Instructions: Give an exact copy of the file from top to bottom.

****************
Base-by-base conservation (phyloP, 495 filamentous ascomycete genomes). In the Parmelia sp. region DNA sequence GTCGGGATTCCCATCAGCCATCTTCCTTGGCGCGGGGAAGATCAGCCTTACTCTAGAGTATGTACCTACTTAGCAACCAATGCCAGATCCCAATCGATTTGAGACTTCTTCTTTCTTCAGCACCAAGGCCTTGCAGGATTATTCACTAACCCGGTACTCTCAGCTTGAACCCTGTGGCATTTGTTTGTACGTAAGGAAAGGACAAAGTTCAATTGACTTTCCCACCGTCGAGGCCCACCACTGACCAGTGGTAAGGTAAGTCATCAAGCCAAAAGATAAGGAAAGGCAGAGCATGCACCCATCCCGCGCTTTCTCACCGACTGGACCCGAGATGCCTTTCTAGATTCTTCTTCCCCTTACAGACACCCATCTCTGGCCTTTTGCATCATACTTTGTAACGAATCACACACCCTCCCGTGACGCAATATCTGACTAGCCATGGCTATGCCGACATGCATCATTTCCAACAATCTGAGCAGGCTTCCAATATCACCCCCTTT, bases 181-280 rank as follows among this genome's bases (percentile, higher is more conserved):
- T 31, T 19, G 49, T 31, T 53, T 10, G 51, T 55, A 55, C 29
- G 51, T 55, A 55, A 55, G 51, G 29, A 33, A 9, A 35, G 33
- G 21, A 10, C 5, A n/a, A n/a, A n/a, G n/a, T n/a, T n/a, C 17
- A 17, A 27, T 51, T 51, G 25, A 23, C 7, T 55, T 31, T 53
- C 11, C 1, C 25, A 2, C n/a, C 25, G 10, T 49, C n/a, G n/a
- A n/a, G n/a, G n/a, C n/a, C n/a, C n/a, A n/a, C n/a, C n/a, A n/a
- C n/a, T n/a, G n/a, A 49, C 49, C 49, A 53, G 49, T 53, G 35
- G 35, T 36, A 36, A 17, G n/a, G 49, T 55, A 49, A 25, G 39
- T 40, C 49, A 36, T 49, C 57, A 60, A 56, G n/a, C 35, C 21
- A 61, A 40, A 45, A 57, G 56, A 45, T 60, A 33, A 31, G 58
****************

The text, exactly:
Base-by-base conservation (phyloP, 495 filamentous ascomycete genomes). In the Parmelia sp. region DNA sequence GTCGGGATTCCCATCAGCCATCTTCCTTGGCGCGGGGAAGATCAGCCTTACTCTAGAGTATGTACCTACTTAGCAACCAATGCCAGATCCCAATCGATTTGAGACTTCTTCTTTCTTCAGCACCAAGGCCTTGCAGGATTATTCACTAACCCGGTACTCTCAGCTTGAACCCTGTGGCATTTGTTTGTACGTAAGGAAAGGACAAAGTTCAATTGACTTTCCCACCGTCGAGGCCCACCACTGACCAGTGGTAAGGTAAGTCATCAAGCCAAAAGATAAGGAAAGGCAGAGCATGCACCCATCCCGCGCTTTCTCACCGACTGGACCCGAGATGCCTTTCTAGATTCTTCTTCCCCTTACAGACACCCATCTCTGGCCTTTTGCATCATACTTTGTAACGAATCACACACCCTCCCGTGACGCAATATCTGACTAGCCATGGCTATGCCGACATGCATCATTTCCAACAATCTGAGCAGGCTTCCAATATCACCCCCTTT, bases 181-280 rank as follows among this genome's bases (percentile, higher is more conserved):
- T 31, T 19, G 49, T 31, T 53, T 10, G 51, T 55, A 55, C 29
- G 51, T 55, A 55, A 55, G 51, G 29, A 33, A 9, A 35, G 33
- G 21, A 10, C 5, A n/a, A n/a, A n/a, G n/a, T n/a, T n/a, C 17
- A 17, A 27, T 51, T 51, G 25, A 23, C 7, T 55, T 31, T 53
- C 11, C 1, C 25, A 2, C n/a, C 25, G 10, T 49, C n/a, G n/a
- A n/a, G n/a, G n/a, C n/a, C n/a, C n/a, A n/a, C n/a, C n/a, A n/a
- C n/a, T n/a, G n/a, A 49, C 49, C 49, A 53, G 49, T 53, G 35
- G 35, T 36, A 36, A 17, G n/a, G 49, T 55, A 49, A 25, G 39
- T 40, C 49, A 36, T 49, C 57, A 60, A 56, G n/a, C 35, C 21
- A 61, A 40, A 45, A 57, G 56, A 45, T 60, A 33, A 31, G 58